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There Is No Good Outcome To This Case.

In July of 2017, Arlington, Texas Police Corporal Ray, Sergeant Jefferson, and Officers Scott, Elliott, and Guadarrama, responded to a call for made by Gabriel Anthony Olivas, the son of Gabriel Eduardo Olivas. The caller indicated that the father was threatening to harm himself and to burn down the house.

Officer Guadarrama was first on the scene. He began making preparations while awaiting backup. Sergeant Jefferson and Officer Elliott were next to arrive, and the three entered the home.

Upon entering the home, the police smelled gasoline and were pointed toward the back corner bedroom of the house where they encountered Gabriel Eduardo Olivas leaning against the back wall with a red can in his hand.

The with tazers drawn, the officers shined their flashlights on Olivas.

Officer Elliot is said to have shouted that if the police tazed Olivas, he might burst into flames.

Elliot sprayed Olivas with pepper spray, blinding him. Olivas responded by “shouting nonsense” and yelling he was going to burn the place to the ground.

There is lack of clarity as to whether Olivas was already doused in gas, but with what appeared to be a lighter in his hand, Olivas raised the red can and poured gas on himself (again.)

Officer Guadarrama, and soon after Officer Jefferson fired their tazers to prevent Olivas from immolating himself.

Instead, Olivas burst into flames.

The officers managed to get Olivas and everyone else out of the house as the house started to burn down around them.

Olivas was badly burned and three days later succumbed to those burns and died in the hospital.

With Olivas dead and their house in ashes, the family sued the officers involved for use of excessive force under the Fourth Amendment.

The officers responded to the suit by claiming “qualified immunity,” which is a legal defense that many people believe needs to be revisited by the Courts.

According to the opinion issued by the Fifth Circuit Court of Appeals in this case:

The qualified immunity analysis has two components: (1) whether a plaintiff alleges or shows the violation of a federal constitutional or statutory right; and (2) whether the right in question was clearly established at the time of the alleged violation. Pearson, 555 U.S. at 232. Since Pearson, a reviewing court may tackle these questions in whatever order it deems most expeditious. Id. at 236. The second question, addressing whether a right was “clearly established,” encompasses another question, discussed separately in some of this court’s opinions, about the objective reasonableness of a defendant official’s conduct.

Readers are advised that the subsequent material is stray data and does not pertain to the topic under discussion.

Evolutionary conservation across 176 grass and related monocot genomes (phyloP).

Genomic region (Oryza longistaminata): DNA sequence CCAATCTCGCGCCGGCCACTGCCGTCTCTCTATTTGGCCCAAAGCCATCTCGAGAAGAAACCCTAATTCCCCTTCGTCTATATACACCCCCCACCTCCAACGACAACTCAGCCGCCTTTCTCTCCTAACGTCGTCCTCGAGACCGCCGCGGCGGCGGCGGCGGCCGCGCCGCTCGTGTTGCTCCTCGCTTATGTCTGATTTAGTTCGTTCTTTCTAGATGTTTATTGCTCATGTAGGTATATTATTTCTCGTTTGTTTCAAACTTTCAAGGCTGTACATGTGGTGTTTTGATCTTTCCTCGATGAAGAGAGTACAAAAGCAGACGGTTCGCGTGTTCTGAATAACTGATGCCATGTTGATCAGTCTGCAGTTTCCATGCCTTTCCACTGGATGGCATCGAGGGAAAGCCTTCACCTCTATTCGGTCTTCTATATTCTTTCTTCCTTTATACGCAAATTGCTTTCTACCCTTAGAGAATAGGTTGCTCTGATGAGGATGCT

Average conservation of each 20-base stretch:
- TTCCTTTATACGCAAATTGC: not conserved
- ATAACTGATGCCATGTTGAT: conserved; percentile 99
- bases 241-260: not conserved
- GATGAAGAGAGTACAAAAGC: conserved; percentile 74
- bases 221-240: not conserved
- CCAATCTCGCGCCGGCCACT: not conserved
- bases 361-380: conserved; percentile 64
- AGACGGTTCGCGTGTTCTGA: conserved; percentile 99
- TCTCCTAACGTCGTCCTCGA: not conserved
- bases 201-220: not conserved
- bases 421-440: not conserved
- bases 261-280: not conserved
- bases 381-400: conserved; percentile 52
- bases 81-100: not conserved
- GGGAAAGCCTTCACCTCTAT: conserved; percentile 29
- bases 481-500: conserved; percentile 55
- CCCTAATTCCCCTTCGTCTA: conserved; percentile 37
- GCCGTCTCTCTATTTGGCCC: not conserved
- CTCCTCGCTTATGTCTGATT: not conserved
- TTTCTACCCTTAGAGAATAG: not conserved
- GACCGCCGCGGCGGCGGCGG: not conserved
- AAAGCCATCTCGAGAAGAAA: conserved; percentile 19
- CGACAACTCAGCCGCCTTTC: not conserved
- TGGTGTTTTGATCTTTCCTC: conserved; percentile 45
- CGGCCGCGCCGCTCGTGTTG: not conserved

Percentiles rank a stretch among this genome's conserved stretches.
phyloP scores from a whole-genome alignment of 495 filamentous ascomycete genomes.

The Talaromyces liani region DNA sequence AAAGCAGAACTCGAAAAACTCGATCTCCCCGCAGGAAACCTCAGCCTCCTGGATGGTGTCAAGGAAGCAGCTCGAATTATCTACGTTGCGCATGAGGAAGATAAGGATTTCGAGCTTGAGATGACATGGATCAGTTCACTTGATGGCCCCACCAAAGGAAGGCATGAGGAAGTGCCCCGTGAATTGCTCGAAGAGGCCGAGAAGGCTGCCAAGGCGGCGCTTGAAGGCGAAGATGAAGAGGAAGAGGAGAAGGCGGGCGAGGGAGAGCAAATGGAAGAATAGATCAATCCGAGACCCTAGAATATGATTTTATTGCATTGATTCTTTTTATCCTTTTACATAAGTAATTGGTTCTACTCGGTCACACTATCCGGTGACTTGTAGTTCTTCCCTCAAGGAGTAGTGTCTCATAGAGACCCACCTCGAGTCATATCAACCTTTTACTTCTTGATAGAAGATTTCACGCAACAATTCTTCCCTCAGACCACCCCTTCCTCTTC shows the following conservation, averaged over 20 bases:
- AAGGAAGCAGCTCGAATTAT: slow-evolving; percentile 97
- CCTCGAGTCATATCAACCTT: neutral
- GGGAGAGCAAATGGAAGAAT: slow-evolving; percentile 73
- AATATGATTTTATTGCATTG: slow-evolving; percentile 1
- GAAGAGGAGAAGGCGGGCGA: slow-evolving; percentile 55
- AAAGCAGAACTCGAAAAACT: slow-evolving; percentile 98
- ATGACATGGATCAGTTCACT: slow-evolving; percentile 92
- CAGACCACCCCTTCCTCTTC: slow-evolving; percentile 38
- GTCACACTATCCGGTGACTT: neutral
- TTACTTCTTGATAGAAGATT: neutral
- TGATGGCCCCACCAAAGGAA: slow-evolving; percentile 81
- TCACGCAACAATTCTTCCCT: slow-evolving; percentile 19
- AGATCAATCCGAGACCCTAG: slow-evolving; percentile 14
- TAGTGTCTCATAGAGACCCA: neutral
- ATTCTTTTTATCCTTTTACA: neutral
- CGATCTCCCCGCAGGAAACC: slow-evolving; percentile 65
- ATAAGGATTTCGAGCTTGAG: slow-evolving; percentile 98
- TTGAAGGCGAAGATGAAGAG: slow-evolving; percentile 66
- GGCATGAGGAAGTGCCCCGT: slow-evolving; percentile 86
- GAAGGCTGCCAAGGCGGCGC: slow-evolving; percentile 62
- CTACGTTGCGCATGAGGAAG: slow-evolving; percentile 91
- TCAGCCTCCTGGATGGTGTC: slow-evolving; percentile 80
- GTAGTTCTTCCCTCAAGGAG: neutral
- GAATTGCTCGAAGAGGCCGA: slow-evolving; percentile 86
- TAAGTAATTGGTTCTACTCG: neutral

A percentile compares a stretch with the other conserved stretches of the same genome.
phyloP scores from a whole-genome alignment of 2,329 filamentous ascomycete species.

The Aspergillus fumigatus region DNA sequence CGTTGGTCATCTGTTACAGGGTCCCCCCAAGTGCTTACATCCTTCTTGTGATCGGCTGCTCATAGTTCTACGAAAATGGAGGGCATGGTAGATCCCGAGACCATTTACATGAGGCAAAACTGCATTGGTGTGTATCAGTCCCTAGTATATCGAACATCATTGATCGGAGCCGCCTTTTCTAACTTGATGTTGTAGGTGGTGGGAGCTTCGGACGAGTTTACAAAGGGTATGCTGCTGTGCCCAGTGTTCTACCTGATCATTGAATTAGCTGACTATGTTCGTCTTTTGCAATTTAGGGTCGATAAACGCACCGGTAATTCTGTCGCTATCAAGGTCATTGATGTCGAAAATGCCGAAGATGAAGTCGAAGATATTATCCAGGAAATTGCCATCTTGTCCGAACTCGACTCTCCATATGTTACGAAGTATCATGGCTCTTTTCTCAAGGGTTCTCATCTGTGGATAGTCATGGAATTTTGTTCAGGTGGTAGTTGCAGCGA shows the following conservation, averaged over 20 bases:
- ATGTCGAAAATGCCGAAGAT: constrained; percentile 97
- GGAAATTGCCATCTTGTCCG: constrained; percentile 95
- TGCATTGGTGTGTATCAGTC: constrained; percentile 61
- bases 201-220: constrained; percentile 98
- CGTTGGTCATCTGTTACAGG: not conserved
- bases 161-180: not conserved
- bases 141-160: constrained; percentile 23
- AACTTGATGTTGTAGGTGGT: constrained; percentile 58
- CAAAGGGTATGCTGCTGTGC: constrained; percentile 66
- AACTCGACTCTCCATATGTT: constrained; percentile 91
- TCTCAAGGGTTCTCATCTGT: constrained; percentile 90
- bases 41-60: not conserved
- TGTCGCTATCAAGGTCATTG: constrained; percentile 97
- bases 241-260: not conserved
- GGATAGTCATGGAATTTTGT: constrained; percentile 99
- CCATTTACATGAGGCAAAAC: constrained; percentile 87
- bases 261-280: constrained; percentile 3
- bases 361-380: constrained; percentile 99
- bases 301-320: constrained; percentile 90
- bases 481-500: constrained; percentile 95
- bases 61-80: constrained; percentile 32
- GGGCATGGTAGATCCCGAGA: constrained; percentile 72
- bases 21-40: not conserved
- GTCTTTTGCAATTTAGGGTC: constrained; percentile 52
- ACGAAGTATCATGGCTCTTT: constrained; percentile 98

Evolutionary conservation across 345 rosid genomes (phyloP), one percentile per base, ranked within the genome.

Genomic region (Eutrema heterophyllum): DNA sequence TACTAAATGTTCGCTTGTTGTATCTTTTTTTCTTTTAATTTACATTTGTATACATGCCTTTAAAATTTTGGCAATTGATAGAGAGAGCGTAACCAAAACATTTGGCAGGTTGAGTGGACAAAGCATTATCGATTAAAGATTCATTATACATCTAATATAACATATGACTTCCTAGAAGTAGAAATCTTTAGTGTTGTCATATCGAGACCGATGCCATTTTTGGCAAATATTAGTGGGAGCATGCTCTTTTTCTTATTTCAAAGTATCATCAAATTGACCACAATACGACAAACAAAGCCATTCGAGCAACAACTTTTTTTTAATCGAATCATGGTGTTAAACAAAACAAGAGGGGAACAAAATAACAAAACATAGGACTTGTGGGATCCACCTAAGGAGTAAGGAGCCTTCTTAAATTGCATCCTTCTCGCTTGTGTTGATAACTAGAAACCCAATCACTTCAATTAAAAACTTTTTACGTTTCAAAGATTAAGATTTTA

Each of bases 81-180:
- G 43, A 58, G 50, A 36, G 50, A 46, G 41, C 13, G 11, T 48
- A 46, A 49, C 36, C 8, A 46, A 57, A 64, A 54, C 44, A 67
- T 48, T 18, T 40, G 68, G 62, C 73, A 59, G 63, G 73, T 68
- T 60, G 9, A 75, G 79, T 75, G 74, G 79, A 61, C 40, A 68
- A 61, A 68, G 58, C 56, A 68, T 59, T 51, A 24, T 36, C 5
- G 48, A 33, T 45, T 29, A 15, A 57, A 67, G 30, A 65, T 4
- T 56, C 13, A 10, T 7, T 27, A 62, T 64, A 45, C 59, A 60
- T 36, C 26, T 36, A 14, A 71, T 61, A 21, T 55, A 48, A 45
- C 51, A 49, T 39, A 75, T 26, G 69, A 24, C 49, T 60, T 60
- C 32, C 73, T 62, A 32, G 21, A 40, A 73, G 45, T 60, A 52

The issue with “qualified immunity” always seems to be the second part of the test, which is whether the right being “violated” is “clearly established.” This has led to some rather interesting cases where officers who have stolen coins in a search were let off because there was no “clearly established” right not to steal during a search. Or a recent case where correction officers were covered under qualified immunity after they put an inmate in solitary confinement in a cell that had no drainage, no working toilet, and feces all over the walls, floor and ceiling. (Sarah McLachlan, the ASPCA and every decent human being knows you can’t treat dogs like that.) However, as there was no clear case stating that the correction officers could not throw the inmate into a cell with those conditions, the officers were fine under “qualified immunity.”

In this case, the Fifth Circuit found that the officers had acted reasonably, and therefore no violation of Olivas’ rights had occurred.

As we started to read about this case, our question became “what were the officers supposed to do in this case?”

The Fifth Circuit had the same thought:

Although the employment of tasers led to a tragic outcome, we cannot suggest exactly what alternative course the defendant officers should have followed that would have led to an outcome free of potential tragedy. We emphasize that the reasonableness of a government official’s use of force must be judged from the perspective of a reasonable official on the scene, not with the benefit of 20/20 hindsight. See Graham, 490 U.S. at 396. The fact that Olivas appeared to have the capability of setting himself on fire in an instant and, indeed, was threatening to do so, meant that the officers had no apparent options to avoid calamity. If, reviewing the facts in hindsight, it is still not apparent what might have been done differently to achieve a better outcome under these circumstances, then, certainly, we, who are separated from the moment by more than three years, cannot conclude that Guadarrama or Jefferson, in the exigencies of the moment, acted unreasonably.

The Court sent the case back down to the District Court with an order for the lower course to dismiss the case in favor of the officers.

Still, we are left with the feeling that there is no good outcome for this case. No matter what, Olivas will still be dead. The family’s home is a pile of burnt debris. The family is left with the lasting image of Olivas literally being burned alive. The police, for their part will always have the memory of the burning Olivas seared into their brains. They will always wonder what they could have done differently, but we suspect they won’t find any answers.

All we can hope is that now that this strange case is winding down, all of the survivors will find some measure of peace moving forward.



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